Marquee Dinner Spotlight on Brey Ann Barrett | Theatre Philadelphia
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Marquee Dinner Spotlight on Brey Ann Barrett

Mar 4, 2019

On March 11th, Theatre Philadelphia will host the 2019 Marquee Dinner, honoring Gene Dilks and the Virginia Brown Martin Fund of the Philadelphia Foundation. This spotlight shares some background on the key artists who address social change through theatre.

Meet Brey Ann Barrett: freelance director/dramaturg/producer, who worked with Theatre Exile during several of their Brown Martin Philadelphia Award Barrymore nominations.

What makes you choose Philadelphia as your artistic home? What about the city inspires your work?

Philadelphia is unyielding in its determination and city pride. I am beyond inspired by this city; I am persuaded to participate. I haven’t met a person who doesn’t completely let Philly into their hearts. Nobody ever seems to look at a challenge as impossible to overcome. Instead, they go at it with a tenacity that can be seen as quixotic but is actually very deeply progressive. 

Are there particular issues, causes, or organizations you are passionate about supporting, either as an individual or as an artist?

There are so many great organizations committed to social justice. I am moved by and support the work around many issues, including public education reform, wage equity, and mass liberation/prison reform. The main issue that has captured my attention is political education. I want people to have more confidence regarding their understanding of the political ecosystem and what their role is in shaping it. I really believe that the cynicism around politics can be traced to people not having clarity on their power in the system. There is a lot of purposeful confusion and undermining of the everyday citizen's ability to take power. More people deserve to know that their voice and vote matter and that they can run for certain offices or actively be a part of policy-making. 

Why do you feel theatre is a powerful forum to shed light on social just issues?

I think that you can find a social justice issue in nearly every story that is shared. When I was a senior in high school, I was fortunate enough to see Elie Wiesel give a talk. In it, he stated a phrase that has since been a driver for the work that I seek out: “to listen to a witness, is to become a witness”. In a theatre, or space that presents a story, there is an opportunity for everyone to viscerally experience the lives of the characters. When you feel something with the right amount of visceral exposure, it stirs empathy or sympathy. As you witness these stories, you're slowly becoming a witness yourself. Those emotions lead to questions such as “why did that have to happen to them?”. Then you have a social justice query that can be redirected to “how can that catalyst of trauma or declination have been prevented?”. From there the theatrical experience has inspired people to change the world and prevent another dramatic story of pain to happen in reality. That is what I think theatre has been able to, continues to, and can do. 

Tell us about a project that you are working on now. Where did your idea or inspiration come from?

This is not a theatrical presentation but a supplementary project to productions that I tried out about a year ago and am currently in the process of reconfiguring. It was called “What Now?” And it was some curated legislative research that I would put together and display. The goal is to inspire audiences to consider how civics and policy-making could influence a change of course for the characters in the play they just saw.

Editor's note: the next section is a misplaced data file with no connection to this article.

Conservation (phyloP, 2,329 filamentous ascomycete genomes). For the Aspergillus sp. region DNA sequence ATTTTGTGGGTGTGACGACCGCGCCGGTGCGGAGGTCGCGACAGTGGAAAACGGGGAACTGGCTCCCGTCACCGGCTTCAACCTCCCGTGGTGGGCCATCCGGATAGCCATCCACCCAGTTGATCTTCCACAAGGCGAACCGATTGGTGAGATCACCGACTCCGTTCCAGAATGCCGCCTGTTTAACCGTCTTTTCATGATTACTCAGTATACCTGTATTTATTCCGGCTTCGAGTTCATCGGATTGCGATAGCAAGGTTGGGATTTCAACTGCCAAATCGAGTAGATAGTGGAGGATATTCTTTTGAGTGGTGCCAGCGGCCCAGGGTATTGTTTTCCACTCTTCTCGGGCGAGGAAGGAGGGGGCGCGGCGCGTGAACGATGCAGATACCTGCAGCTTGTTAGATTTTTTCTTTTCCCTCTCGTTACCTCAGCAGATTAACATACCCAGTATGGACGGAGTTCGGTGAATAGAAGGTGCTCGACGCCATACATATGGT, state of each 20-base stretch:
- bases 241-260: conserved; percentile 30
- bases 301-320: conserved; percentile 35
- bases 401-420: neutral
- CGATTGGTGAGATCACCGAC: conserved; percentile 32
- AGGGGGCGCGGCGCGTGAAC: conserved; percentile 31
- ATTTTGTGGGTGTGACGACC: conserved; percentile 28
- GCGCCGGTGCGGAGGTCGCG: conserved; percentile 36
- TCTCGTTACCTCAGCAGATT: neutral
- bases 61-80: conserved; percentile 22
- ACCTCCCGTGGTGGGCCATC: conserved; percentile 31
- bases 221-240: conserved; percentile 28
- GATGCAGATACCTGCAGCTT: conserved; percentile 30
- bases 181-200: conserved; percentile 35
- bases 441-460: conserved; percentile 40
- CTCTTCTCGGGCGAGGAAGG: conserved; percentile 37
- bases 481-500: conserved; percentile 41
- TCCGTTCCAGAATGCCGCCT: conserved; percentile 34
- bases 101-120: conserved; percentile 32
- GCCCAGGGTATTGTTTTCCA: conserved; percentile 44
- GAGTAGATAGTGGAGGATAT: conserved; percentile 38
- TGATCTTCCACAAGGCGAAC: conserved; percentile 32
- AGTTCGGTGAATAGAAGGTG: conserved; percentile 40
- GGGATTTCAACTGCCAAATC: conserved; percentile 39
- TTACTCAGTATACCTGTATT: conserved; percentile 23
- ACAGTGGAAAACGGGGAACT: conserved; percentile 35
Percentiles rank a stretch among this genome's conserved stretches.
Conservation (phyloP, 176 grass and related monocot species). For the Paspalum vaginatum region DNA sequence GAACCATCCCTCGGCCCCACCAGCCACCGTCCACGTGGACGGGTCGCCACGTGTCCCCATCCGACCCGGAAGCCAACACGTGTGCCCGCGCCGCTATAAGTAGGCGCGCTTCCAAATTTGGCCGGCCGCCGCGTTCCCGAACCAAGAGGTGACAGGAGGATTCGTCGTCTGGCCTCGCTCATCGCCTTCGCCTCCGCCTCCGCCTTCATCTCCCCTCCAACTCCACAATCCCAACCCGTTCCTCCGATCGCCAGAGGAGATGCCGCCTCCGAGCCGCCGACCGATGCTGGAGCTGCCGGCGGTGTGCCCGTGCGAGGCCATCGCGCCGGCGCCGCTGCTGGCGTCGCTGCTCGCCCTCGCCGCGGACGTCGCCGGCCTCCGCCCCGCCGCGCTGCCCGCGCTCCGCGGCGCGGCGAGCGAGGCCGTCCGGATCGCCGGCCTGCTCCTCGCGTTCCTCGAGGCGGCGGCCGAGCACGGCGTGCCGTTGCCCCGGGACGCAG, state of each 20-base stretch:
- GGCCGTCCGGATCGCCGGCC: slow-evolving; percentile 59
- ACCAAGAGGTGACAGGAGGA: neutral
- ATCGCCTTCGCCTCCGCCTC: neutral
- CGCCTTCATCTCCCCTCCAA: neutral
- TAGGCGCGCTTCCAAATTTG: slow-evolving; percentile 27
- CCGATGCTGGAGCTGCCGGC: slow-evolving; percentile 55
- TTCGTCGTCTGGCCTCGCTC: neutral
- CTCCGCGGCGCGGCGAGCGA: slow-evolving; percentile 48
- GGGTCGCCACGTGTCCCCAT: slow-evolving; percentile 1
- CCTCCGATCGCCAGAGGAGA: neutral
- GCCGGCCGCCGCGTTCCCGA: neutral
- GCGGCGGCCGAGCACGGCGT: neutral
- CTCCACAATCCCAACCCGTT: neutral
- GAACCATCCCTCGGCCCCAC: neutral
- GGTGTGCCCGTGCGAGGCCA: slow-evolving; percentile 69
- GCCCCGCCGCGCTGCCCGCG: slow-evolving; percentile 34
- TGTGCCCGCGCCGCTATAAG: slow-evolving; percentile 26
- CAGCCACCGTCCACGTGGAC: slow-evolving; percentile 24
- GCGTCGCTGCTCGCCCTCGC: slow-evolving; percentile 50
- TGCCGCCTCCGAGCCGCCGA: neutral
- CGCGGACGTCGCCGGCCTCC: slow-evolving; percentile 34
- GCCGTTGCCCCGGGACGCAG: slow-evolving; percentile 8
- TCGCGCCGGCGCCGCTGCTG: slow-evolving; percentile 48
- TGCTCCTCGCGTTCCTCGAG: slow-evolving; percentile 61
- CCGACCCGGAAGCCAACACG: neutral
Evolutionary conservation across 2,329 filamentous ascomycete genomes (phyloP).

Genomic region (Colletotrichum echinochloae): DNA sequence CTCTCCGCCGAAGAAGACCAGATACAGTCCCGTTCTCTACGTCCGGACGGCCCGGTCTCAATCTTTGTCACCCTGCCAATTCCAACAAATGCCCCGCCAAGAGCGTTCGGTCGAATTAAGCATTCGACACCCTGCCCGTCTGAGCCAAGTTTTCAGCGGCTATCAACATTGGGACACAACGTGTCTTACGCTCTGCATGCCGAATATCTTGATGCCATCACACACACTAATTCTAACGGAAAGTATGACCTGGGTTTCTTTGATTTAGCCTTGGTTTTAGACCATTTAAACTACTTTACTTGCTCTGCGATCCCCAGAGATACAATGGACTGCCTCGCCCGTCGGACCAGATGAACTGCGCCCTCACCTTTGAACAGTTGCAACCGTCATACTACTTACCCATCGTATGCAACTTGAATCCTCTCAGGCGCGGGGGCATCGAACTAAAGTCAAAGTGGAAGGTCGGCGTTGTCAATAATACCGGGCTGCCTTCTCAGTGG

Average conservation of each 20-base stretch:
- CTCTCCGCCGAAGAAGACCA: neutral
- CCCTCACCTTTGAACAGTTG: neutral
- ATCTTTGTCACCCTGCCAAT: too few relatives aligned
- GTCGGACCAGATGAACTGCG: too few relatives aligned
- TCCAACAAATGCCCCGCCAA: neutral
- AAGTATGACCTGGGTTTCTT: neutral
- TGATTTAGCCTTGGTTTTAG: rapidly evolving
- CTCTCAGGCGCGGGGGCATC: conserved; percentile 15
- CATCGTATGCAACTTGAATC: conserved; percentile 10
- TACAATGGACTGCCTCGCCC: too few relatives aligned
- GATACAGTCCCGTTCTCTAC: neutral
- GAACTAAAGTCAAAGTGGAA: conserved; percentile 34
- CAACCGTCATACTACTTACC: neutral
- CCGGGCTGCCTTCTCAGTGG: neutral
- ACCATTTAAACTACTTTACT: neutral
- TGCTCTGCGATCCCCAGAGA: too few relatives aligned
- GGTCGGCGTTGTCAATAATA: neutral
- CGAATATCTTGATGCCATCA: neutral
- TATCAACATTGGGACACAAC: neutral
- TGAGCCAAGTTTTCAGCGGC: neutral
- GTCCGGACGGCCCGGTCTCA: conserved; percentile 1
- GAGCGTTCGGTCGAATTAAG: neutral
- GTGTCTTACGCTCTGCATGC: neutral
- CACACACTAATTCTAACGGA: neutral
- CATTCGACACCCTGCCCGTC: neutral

I started considering the creation of a dramaturgical-like project such as this when I was working on The Whale at Theatre Exile. I just kept asking myself what would Charlie’s life be like if he didn’t have to choose between healthcare services for his treatable conditions or saving money to leave his daughter before his increasingly premature death.

Healthcare is a constant legislative issue that gets debated on the floors of historic buildings and under bright lights of television studios. However, Charlie’s story in The Whale, although fiction, is not uncommon and feels deeply personal to people. What would Charlie’s life been like if he felt financially capable to get the mental and physical help that he desperately needed? 

So, I wanted to research the legislation that could benefit the Charlies currently living through these challenges. I am still figuring out the best method for this project but it is still an ongoing effort for me.

Who are the activists and theatre artists inspiring you today?

There are so many! And I am always learning about more. I don’t even know where to start a list like this. However, I will answer this question with a shout out to an awesome organization that I recently found out about, Artist Campaign School. It is a program to train artists and arts administrators to run for office. I think we can all benefit from more artists (and activists) in representational positions. 

What action do you hope theatre audiences will take out in the world after seeing your work?

Any! All I ask is that you don’t leave those stories behind - you are a witness now. The best way to vote in an informed manner. Do the research that you can. Consider the stories you have heard/seen/felt when you vote and civically participate. No matter what, we are all in this together.

Hear more stories like Brey Ann Barrett's and share a meal alongside creators of social justice work at the 2019 Marquee Dinner on March 11th at Panorama Restaurant!